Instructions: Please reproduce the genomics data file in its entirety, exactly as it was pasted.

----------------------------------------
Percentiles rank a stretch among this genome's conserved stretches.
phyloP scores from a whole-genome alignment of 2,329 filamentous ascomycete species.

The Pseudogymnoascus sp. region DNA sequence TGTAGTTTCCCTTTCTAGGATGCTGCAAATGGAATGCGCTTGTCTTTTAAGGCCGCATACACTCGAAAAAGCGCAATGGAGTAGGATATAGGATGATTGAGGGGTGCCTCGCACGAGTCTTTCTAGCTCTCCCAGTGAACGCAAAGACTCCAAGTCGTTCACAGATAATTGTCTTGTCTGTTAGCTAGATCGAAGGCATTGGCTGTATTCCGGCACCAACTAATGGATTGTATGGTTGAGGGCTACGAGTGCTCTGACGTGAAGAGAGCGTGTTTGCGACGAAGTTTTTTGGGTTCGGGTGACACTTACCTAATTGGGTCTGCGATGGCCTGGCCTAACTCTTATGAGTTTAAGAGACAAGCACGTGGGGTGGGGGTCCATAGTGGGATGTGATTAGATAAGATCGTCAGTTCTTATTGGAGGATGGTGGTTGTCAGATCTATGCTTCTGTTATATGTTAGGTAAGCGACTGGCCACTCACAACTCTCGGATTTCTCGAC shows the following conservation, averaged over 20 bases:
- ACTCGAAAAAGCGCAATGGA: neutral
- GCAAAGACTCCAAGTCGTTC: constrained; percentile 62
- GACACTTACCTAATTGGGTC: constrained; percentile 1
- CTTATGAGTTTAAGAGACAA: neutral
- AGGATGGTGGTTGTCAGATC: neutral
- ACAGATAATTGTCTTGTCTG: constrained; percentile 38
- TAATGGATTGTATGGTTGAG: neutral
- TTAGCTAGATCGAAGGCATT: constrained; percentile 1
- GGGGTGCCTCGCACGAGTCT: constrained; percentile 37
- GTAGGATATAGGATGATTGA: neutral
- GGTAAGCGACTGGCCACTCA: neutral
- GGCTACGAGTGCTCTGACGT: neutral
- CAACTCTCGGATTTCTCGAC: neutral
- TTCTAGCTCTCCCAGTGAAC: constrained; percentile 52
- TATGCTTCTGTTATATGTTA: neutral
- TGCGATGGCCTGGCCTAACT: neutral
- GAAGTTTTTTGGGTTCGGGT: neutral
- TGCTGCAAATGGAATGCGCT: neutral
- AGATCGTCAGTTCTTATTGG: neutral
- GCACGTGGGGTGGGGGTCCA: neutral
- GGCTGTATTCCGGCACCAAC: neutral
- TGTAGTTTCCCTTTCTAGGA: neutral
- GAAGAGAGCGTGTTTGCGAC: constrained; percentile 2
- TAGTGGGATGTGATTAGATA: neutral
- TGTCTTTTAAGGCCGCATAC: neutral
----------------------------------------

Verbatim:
Percentiles rank a stretch among this genome's conserved stretches.
phyloP scores from a whole-genome alignment of 2,329 filamentous ascomycete species.

The Pseudogymnoascus sp. region DNA sequence TGTAGTTTCCCTTTCTAGGATGCTGCAAATGGAATGCGCTTGTCTTTTAAGGCCGCATACACTCGAAAAAGCGCAATGGAGTAGGATATAGGATGATTGAGGGGTGCCTCGCACGAGTCTTTCTAGCTCTCCCAGTGAACGCAAAGACTCCAAGTCGTTCACAGATAATTGTCTTGTCTGTTAGCTAGATCGAAGGCATTGGCTGTATTCCGGCACCAACTAATGGATTGTATGGTTGAGGGCTACGAGTGCTCTGACGTGAAGAGAGCGTGTTTGCGACGAAGTTTTTTGGGTTCGGGTGACACTTACCTAATTGGGTCTGCGATGGCCTGGCCTAACTCTTATGAGTTTAAGAGACAAGCACGTGGGGTGGGGGTCCATAGTGGGATGTGATTAGATAAGATCGTCAGTTCTTATTGGAGGATGGTGGTTGTCAGATCTATGCTTCTGTTATATGTTAGGTAAGCGACTGGCCACTCACAACTCTCGGATTTCTCGAC shows the following conservation, averaged over 20 bases:
- ACTCGAAAAAGCGCAATGGA: neutral
- GCAAAGACTCCAAGTCGTTC: constrained; percentile 62
- GACACTTACCTAATTGGGTC: constrained; percentile 1
- CTTATGAGTTTAAGAGACAA: neutral
- AGGATGGTGGTTGTCAGATC: neutral
- ACAGATAATTGTCTTGTCTG: constrained; percentile 38
- TAATGGATTGTATGGTTGAG: neutral
- TTAGCTAGATCGAAGGCATT: constrained; percentile 1
- GGGGTGCCTCGCACGAGTCT: constrained; percentile 37
- GTAGGATATAGGATGATTGA: neutral
- GGTAAGCGACTGGCCACTCA: neutral
- GGCTACGAGTGCTCTGACGT: neutral
- CAACTCTCGGATTTCTCGAC: neutral
- TTCTAGCTCTCCCAGTGAAC: constrained; percentile 52
- TATGCTTCTGTTATATGTTA: neutral
- TGCGATGGCCTGGCCTAACT: neutral
- GAAGTTTTTTGGGTTCGGGT: neutral
- TGCTGCAAATGGAATGCGCT: neutral
- AGATCGTCAGTTCTTATTGG: neutral
- GCACGTGGGGTGGGGGTCCA: neutral
- GGCTGTATTCCGGCACCAAC: neutral
- TGTAGTTTCCCTTTCTAGGA: neutral
- GAAGAGAGCGTGTTTGCGAC: constrained; percentile 2
- TAGTGGGATGTGATTAGATA: neutral
- TGTCTTTTAAGGCCGCATAC: neutral